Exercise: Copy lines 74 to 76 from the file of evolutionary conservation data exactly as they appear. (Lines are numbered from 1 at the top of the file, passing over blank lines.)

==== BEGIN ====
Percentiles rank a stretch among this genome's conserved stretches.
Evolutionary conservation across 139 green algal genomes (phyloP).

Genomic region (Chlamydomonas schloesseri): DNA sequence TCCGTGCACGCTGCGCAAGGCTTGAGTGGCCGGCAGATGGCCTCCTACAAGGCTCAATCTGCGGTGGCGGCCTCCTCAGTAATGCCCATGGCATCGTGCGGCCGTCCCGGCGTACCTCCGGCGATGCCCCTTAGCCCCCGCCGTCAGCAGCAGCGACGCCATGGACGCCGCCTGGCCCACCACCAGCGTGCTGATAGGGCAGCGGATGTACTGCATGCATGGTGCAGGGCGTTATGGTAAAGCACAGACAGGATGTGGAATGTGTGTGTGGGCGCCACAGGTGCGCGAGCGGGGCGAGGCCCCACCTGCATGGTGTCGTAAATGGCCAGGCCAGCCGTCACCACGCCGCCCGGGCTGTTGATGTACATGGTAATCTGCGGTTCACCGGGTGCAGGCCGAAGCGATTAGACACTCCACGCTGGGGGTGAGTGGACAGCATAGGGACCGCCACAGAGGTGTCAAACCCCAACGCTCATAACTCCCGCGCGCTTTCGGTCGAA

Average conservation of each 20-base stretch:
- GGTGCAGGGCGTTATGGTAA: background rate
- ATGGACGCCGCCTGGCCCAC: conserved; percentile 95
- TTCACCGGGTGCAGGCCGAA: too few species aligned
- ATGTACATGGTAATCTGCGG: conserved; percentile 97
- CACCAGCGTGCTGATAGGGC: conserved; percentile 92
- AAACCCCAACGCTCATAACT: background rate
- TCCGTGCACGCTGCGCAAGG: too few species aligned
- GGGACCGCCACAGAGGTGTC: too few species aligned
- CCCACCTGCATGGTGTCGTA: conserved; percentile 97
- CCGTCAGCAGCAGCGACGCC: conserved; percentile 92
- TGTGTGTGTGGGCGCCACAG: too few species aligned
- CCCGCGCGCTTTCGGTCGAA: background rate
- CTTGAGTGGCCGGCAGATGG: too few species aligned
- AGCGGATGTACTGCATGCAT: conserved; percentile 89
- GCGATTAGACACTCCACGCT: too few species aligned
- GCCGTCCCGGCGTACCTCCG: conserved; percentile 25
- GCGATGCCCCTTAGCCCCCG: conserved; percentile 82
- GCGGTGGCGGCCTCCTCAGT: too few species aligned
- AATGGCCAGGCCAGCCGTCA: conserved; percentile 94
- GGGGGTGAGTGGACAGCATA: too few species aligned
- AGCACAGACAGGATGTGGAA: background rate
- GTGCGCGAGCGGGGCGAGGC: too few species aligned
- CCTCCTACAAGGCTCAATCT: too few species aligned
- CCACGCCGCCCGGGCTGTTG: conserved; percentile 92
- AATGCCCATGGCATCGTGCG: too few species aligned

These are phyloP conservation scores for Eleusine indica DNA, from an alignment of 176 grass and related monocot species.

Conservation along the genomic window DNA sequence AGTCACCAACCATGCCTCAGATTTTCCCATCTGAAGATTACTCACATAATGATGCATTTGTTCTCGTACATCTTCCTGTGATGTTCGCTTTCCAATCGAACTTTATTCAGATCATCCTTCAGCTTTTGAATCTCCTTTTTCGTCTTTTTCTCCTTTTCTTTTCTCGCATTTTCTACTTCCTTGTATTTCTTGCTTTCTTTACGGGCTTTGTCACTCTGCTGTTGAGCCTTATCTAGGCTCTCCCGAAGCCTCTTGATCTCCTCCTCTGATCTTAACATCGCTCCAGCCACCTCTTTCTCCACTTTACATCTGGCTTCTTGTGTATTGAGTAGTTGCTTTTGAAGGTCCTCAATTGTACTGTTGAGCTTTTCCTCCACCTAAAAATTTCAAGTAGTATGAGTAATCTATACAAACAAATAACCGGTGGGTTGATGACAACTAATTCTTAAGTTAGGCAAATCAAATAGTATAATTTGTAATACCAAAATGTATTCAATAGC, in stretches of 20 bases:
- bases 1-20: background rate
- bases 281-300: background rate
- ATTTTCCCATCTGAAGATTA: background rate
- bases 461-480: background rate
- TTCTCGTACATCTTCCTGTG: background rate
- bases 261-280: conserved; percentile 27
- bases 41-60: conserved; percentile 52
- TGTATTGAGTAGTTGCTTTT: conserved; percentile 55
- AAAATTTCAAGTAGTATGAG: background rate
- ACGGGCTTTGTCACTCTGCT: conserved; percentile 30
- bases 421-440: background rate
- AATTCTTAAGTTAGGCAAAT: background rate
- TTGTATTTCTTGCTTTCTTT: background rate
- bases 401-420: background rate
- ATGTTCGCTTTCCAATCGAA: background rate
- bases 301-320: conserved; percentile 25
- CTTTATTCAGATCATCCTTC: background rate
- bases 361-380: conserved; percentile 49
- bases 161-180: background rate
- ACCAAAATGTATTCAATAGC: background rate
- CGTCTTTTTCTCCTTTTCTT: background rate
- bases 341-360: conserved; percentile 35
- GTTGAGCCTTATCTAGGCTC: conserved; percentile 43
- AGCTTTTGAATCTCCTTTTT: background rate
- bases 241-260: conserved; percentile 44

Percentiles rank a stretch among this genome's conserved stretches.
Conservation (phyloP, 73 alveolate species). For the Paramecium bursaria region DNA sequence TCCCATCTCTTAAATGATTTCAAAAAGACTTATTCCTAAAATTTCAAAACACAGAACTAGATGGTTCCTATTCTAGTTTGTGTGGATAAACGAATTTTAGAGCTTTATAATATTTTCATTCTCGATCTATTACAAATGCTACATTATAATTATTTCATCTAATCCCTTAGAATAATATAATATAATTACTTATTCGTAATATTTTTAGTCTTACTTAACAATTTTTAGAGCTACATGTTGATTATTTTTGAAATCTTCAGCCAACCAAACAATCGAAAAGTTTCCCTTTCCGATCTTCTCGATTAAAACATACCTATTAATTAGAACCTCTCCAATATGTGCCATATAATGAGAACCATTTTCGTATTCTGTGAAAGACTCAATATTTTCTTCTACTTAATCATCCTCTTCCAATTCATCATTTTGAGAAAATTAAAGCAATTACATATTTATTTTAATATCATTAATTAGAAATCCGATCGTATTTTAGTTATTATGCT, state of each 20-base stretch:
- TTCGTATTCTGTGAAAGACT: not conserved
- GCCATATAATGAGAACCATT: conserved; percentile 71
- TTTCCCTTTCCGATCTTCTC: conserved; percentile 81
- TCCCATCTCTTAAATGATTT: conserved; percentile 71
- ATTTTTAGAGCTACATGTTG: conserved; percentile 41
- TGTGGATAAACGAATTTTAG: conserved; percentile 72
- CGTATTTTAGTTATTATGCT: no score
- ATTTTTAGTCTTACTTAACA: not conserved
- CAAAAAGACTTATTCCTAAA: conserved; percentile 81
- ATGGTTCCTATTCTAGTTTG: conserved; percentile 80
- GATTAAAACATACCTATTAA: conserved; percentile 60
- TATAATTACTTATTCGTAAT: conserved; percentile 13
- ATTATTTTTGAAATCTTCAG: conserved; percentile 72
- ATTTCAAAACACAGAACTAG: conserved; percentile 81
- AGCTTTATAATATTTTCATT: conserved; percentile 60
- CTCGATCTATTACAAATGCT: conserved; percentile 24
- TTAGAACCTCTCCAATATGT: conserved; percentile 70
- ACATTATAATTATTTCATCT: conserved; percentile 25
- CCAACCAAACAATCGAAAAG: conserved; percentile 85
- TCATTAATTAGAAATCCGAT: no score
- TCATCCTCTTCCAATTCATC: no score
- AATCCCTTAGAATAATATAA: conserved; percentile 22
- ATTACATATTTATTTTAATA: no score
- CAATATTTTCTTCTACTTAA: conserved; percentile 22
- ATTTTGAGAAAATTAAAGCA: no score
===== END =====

- CTCGATCTATTACAAATGCT: conserved; percentile 24
- TTAGAACCTCTCCAATATGT: conserved; percentile 70
- ACATTATAATTATTTCATCT: conserved; percentile 25